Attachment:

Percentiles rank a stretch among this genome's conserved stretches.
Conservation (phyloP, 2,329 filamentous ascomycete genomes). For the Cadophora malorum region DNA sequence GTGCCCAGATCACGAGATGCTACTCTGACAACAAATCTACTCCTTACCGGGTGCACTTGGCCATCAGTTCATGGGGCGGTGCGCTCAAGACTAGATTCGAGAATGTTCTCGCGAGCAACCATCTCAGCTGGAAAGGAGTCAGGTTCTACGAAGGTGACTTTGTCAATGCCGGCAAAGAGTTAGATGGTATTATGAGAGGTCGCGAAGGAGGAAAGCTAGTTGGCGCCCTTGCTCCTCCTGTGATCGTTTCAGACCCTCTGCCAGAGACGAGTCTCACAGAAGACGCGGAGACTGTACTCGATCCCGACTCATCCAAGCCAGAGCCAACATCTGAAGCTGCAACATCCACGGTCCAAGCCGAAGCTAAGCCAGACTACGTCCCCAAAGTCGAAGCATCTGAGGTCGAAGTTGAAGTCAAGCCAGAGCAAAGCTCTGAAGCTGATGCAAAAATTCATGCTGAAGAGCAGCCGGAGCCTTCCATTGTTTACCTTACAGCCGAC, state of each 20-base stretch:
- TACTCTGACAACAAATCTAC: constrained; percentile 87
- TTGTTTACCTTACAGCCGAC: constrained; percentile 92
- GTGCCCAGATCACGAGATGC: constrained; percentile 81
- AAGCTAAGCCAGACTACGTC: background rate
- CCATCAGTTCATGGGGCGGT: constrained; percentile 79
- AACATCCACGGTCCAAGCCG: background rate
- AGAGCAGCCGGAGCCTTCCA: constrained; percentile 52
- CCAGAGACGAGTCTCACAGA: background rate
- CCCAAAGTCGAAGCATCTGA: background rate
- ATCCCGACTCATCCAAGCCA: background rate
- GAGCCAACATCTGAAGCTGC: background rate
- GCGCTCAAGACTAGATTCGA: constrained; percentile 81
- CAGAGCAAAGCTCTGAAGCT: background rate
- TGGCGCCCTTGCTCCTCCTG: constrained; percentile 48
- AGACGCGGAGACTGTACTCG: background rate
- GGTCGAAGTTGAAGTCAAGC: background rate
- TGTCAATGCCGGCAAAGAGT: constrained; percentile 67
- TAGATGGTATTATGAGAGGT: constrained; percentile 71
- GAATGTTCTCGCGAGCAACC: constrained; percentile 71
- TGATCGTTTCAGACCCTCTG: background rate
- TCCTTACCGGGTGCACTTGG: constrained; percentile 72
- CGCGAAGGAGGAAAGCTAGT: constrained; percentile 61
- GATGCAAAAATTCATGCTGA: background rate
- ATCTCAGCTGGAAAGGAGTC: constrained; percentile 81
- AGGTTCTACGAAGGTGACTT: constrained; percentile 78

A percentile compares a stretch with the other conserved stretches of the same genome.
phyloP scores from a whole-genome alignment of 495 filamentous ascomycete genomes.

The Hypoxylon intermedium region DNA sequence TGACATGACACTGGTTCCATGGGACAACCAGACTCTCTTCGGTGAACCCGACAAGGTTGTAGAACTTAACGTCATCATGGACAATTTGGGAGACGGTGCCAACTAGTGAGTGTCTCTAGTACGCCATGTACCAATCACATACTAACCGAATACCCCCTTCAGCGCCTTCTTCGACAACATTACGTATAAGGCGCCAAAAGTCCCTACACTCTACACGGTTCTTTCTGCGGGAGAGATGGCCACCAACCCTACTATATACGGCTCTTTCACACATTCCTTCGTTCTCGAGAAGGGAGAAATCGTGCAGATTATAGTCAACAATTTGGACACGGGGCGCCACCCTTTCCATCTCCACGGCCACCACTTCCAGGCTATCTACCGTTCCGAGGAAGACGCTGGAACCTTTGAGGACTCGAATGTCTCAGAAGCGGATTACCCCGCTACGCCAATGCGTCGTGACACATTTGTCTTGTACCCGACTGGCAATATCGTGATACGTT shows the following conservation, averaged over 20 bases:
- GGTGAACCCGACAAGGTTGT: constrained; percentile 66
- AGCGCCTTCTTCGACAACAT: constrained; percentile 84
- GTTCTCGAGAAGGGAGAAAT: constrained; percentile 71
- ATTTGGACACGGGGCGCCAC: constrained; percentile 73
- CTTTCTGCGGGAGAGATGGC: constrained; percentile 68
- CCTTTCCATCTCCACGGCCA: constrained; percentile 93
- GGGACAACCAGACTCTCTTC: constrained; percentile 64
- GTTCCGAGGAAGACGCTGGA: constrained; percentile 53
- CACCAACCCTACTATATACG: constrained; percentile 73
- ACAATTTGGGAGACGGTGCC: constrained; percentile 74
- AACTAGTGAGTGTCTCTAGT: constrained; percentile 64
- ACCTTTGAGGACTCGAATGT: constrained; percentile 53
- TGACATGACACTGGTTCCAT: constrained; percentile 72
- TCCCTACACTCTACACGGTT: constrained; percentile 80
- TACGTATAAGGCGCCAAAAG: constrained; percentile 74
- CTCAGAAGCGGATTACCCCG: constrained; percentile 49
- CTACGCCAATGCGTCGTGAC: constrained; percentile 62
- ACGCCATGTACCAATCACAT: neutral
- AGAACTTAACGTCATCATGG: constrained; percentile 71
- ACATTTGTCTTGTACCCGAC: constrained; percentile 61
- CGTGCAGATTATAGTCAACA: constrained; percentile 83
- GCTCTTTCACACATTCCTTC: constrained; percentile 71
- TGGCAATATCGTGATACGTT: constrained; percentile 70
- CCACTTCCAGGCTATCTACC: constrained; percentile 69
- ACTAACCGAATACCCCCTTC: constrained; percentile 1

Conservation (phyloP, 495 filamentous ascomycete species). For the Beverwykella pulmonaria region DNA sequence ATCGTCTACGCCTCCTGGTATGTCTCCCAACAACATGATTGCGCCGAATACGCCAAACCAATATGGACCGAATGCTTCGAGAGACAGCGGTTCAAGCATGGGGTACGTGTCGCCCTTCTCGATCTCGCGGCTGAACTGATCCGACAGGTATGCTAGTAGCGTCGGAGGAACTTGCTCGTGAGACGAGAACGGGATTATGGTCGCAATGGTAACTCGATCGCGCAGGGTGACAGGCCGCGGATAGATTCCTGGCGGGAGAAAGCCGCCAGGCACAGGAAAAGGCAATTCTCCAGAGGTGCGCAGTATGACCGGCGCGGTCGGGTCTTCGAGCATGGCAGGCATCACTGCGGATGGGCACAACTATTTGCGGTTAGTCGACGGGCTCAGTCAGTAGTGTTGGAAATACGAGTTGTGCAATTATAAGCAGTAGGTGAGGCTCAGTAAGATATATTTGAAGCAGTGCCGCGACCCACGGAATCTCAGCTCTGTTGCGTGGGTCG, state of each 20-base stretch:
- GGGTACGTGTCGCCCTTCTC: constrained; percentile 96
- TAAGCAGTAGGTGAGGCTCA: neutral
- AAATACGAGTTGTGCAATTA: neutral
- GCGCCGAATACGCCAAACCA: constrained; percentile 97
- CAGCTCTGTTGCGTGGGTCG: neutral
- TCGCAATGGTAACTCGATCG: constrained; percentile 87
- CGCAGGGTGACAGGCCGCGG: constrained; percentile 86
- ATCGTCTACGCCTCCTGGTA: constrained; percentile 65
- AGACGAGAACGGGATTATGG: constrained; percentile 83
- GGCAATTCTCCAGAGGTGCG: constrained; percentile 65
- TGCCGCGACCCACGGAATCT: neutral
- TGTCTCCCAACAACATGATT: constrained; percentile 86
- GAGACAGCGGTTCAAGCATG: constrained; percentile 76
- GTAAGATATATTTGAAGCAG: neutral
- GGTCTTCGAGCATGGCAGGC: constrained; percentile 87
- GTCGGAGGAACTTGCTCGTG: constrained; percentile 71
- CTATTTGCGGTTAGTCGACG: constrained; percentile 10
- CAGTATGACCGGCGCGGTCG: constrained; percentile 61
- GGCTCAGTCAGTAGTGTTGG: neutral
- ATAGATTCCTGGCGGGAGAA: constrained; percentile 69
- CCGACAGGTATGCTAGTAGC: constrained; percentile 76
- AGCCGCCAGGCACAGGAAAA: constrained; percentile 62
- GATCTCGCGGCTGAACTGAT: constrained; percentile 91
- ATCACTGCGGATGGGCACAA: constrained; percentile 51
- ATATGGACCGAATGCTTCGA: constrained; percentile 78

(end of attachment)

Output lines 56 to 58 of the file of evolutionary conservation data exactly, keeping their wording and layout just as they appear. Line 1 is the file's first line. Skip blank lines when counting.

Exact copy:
Conservation (phyloP, 495 filamentous ascomycete species). For the Beverwykella pulmonaria region DNA sequence ATCGTCTACGCCTCCTGGTATGTCTCCCAACAACATGATTGCGCCGAATACGCCAAACCAATATGGACCGAATGCTTCGAGAGACAGCGGTTCAAGCATGGGGTACGTGTCGCCCTTCTCGATCTCGCGGCTGAACTGATCCGACAGGTATGCTAGTAGCGTCGGAGGAACTTGCTCGTGAGACGAGAACGGGATTATGGTCGCAATGGTAACTCGATCGCGCAGGGTGACAGGCCGCGGATAGATTCCTGGCGGGAGAAAGCCGCCAGGCACAGGAAAAGGCAATTCTCCAGAGGTGCGCAGTATGACCGGCGCGGTCGGGTCTTCGAGCATGGCAGGCATCACTGCGGATGGGCACAACTATTTGCGGTTAGTCGACGGGCTCAGTCAGTAGTGTTGGAAATACGAGTTGTGCAATTATAAGCAGTAGGTGAGGCTCAGTAAGATATATTTGAAGCAGTGCCGCGACCCACGGAATCTCAGCTCTGTTGCGTGGGTCG, state of each 20-base stretch:
- GGGTACGTGTCGCCCTTCTC: constrained; percentile 96
- TAAGCAGTAGGTGAGGCTCA: neutral